Assi Dayan, a 65 year-old Israeli film-maker, is slumped in front of a monitor on the set of his new movie. “My body is languishing,” he narrates. With his scant hair, sagging paunch and cigarette perched between his lips, you absolutely believe him. The fact that he’s telling us himself is remarkable, not just because of the turbulent life he recounts for us in Life as a Rumour, but because it feels stylised like a kind of posthumous television documentary, a form that is normally peppered with talking heads and recounts from friends and family instead of the subject himself. It is, in fact, made for TV; a three-part miniseries now repackaged as a feature-length presentation that climbs over the two-hour mark. It is also commemorative of a completed life because of Dayan’s death in May of this year, though it isn’t a tribute directed by the man himself, despite what the Jewish International Film Festival’s programme says, but one co-directed by Abi Ardel and Moish Goldberg. This explains the very traditional, repetitive, and sometimes awkward aesthetic that the film carries, which would be right at home on a small screen, but ironically it tells Dayan’s story well enough for us to know that it would never turn out that way under his stewardship. Having the artist himself as the singular narrator and perspective is the vital save that makes the film an enjoyable introduction to his amazing work.
The three episodes divide the material on a linear timeline, rather than any free-form thematic bent that Dayan may have gone for. We quickly become acquainted with his unusual childhood in the first part, as the son of infamous military leader and politician Moshe Dayan. Awestruck by the prophetic cult of personality surrounding their surname, Assi observes the friction and parallels between them with hardened wisdom. The second is Assi’s rise to film-making fame, hired as an actor on the strength of his father’s notoriety, and then given the leverage to make films both intimate and crude. He finds varying successes and failures, both in those professional endeavours and in his numerous marriages. This continues into the third segment, which highlights his late artistic rebirth but with it a downward spiral into depression and drug addiction. This places a strain on his already tenuous relationships with his own children and turns him more like his own father than he ever feared. Dayan relates all of it in a croaking tenor that carries all the wounds inflicted upon him, but he can still be wry when the time is right, such as his observation that one should be near a telephone when failing their own suicide attempt, or even as light a touch as his imitation of wily Cannon Group president Menahem Golan.1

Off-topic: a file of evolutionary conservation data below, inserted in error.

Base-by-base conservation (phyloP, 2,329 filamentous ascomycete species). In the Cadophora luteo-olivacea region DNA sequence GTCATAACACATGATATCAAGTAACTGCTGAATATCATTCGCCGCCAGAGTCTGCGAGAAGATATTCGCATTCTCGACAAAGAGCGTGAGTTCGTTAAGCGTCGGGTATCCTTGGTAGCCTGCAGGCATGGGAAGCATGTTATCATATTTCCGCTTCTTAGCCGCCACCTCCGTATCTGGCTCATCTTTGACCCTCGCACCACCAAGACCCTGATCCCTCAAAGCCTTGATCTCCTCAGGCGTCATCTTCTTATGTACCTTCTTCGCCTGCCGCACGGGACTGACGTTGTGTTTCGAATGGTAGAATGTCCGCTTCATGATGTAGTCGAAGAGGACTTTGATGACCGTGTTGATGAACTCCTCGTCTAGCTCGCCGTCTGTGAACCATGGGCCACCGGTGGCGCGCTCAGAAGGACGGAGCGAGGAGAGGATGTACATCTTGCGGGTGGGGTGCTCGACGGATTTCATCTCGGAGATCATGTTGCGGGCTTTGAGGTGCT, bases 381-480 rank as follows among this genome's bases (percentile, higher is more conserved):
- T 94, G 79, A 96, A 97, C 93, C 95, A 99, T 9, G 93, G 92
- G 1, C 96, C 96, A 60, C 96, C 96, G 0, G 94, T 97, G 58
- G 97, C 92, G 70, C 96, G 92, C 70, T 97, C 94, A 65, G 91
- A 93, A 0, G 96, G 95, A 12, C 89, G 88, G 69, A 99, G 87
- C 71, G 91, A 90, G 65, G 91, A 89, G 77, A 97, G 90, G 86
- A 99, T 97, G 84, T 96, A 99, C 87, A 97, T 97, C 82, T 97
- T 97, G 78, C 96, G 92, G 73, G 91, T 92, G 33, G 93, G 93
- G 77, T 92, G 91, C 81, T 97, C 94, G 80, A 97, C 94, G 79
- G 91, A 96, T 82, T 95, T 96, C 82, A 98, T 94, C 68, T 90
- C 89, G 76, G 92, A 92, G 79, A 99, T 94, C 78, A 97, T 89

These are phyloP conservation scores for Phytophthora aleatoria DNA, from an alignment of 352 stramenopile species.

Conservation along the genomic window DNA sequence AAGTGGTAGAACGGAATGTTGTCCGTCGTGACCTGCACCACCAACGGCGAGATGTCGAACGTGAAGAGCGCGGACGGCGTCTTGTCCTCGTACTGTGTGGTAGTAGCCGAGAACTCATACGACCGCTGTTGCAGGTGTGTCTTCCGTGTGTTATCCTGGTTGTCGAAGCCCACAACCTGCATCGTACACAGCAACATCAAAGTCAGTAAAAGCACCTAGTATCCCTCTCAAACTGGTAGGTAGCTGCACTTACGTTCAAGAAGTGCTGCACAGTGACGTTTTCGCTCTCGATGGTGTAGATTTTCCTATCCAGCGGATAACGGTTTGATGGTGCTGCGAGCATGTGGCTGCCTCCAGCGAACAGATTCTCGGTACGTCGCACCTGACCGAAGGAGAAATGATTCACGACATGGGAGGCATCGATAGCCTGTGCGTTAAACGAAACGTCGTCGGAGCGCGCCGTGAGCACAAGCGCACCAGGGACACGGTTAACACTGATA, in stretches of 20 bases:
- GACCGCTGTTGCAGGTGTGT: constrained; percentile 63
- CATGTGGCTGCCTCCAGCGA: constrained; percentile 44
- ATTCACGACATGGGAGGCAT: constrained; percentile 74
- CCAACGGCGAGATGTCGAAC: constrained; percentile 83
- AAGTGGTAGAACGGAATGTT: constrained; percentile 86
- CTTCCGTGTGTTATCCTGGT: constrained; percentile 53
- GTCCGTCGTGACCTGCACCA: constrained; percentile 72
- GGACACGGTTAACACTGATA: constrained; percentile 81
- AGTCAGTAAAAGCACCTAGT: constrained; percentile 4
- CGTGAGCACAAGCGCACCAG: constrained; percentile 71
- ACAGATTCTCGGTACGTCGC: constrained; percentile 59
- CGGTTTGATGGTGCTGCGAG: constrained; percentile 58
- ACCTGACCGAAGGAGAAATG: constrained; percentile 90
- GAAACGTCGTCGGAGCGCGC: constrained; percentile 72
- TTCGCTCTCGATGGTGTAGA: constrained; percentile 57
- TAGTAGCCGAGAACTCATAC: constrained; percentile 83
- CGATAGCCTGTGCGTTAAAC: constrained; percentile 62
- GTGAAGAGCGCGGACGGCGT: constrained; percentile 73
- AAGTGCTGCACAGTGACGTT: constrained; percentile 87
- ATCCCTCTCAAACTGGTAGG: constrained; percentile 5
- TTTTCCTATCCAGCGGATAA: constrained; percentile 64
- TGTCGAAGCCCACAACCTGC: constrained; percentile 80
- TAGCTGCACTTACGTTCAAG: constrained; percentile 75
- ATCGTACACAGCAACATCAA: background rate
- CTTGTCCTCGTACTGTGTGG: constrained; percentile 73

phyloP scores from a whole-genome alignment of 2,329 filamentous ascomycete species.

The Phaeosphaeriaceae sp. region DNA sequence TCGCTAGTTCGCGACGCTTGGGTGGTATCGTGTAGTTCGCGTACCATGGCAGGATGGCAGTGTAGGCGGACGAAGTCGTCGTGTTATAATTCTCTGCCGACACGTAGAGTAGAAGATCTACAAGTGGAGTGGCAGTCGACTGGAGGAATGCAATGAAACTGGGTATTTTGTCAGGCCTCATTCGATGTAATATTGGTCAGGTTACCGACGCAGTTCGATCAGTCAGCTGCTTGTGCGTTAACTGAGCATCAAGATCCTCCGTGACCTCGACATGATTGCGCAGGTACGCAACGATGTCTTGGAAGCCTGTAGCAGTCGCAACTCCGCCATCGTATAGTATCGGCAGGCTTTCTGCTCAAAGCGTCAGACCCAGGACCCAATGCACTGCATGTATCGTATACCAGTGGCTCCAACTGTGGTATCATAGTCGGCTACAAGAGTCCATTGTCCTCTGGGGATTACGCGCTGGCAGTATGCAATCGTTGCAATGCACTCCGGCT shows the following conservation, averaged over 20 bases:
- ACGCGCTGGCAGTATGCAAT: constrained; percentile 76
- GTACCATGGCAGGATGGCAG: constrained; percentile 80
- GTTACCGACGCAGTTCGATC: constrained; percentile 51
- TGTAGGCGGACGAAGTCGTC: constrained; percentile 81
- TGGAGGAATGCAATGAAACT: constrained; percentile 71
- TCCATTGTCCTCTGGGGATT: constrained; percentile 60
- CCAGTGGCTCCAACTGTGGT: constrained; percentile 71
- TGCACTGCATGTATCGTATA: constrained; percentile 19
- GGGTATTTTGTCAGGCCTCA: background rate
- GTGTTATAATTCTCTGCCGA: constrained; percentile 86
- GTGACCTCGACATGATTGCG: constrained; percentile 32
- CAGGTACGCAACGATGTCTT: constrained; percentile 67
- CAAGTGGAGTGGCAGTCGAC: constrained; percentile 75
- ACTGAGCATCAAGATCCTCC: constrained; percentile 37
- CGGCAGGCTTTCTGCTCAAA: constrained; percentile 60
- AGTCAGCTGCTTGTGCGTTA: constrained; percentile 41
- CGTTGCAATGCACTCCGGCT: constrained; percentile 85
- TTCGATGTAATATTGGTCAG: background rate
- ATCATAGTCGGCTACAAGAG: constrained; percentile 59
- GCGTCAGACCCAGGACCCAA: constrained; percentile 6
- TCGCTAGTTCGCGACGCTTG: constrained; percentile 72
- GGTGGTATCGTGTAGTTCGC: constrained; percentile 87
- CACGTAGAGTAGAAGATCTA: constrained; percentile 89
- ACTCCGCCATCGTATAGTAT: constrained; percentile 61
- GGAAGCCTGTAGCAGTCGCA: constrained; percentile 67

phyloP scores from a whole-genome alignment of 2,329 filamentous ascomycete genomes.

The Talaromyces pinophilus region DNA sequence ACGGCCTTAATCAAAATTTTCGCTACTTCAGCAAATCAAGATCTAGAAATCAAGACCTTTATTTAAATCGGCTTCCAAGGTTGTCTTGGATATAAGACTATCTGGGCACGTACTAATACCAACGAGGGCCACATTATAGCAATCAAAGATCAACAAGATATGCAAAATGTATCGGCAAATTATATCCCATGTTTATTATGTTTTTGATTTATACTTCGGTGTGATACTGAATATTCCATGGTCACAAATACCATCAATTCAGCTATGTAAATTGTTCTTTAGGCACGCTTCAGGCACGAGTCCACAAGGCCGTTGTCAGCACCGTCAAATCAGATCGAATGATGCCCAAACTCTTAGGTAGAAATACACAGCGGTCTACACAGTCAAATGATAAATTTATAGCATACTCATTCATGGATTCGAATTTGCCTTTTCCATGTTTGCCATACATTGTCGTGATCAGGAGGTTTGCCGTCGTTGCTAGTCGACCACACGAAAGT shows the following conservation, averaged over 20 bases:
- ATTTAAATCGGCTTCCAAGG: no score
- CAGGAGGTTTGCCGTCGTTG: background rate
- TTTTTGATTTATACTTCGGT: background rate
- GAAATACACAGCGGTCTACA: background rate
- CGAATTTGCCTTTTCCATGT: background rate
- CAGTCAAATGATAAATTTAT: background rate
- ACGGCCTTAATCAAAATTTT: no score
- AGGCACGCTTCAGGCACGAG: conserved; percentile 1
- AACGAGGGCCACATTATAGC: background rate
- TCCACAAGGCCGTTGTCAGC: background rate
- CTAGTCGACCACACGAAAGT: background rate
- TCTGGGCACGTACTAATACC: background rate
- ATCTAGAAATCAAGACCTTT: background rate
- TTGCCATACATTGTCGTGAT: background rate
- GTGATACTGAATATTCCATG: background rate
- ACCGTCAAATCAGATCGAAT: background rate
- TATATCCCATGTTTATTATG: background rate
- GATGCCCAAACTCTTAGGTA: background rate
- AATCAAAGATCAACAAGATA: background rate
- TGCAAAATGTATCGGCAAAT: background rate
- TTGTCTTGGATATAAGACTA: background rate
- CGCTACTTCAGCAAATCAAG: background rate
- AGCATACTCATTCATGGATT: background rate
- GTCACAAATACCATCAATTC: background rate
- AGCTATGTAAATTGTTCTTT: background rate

Hearing Dayan tell us his exploits himself make them all the more staggering, and they will read that way regardless of how familiar a viewer is with him prior. His films all look fascinating, including even his bawdy sex comedies, since we know they were made primarily to pay off debts from his artistic endeavours. His need for writing as sustenance, and then for cocaine and Ritalin as fuel for writing, have consequences that he regrets with no small feeling, and the fallout is sketched well enough to not overreach for sympathy. The wide range of archival materials makes this feel more authentic, using a wide range of photos and TV broadcasts to give fresh context to everything he tells us, and consistently vitalise his oral history.
Unfortunately, though they have ample material to work with, Ardel and Goldberg don’t quite have a visual flair to match Dayan’s poignancy. Part One is particularly rough going, since they often manipulate the photos and black-and-white footage in naff ways, adding stock sounds and Photoshop trickery where it isn’t particularly welcome. Given the choice to present the three episodes together, the repeated guitar-rock music cues stand out, going from generic to irritating by the halfway mark as they inappropriately score sadder moments in Dayan’s life. Things pick up visually by this time at least, when we see moving video of both his movies and his television appearances. This is further diffused by segments showing his languishing body in the present day, with his own added observations, which bookend each of the parts. Long stretches of the film consistently feel off this way, considering both the tragedies of his bumpy journey to modern day and the surreal and existentialist pallor of his most celebrated work.
On the other hand, one could think Dayan would want this version – any version – of his story to be told before any cheap consumer-focussed biopic could be made. He might have known that it would discourage the kind of dream-like exploration and subversion he craved, but preferred that to one made by someone with the same base instincts he tapped into on his audience-driven movies, or one never made at all because of his paralysing depression and self-doubt. Though he is probably better immortalised in his most successful films, Life as a Rumour does a capable job of laying bare his greatest and most tragic exploits to the point where all of that may be inferred.2 It is compelling and informative, and in that way defiant of its own un-cinematic qualities.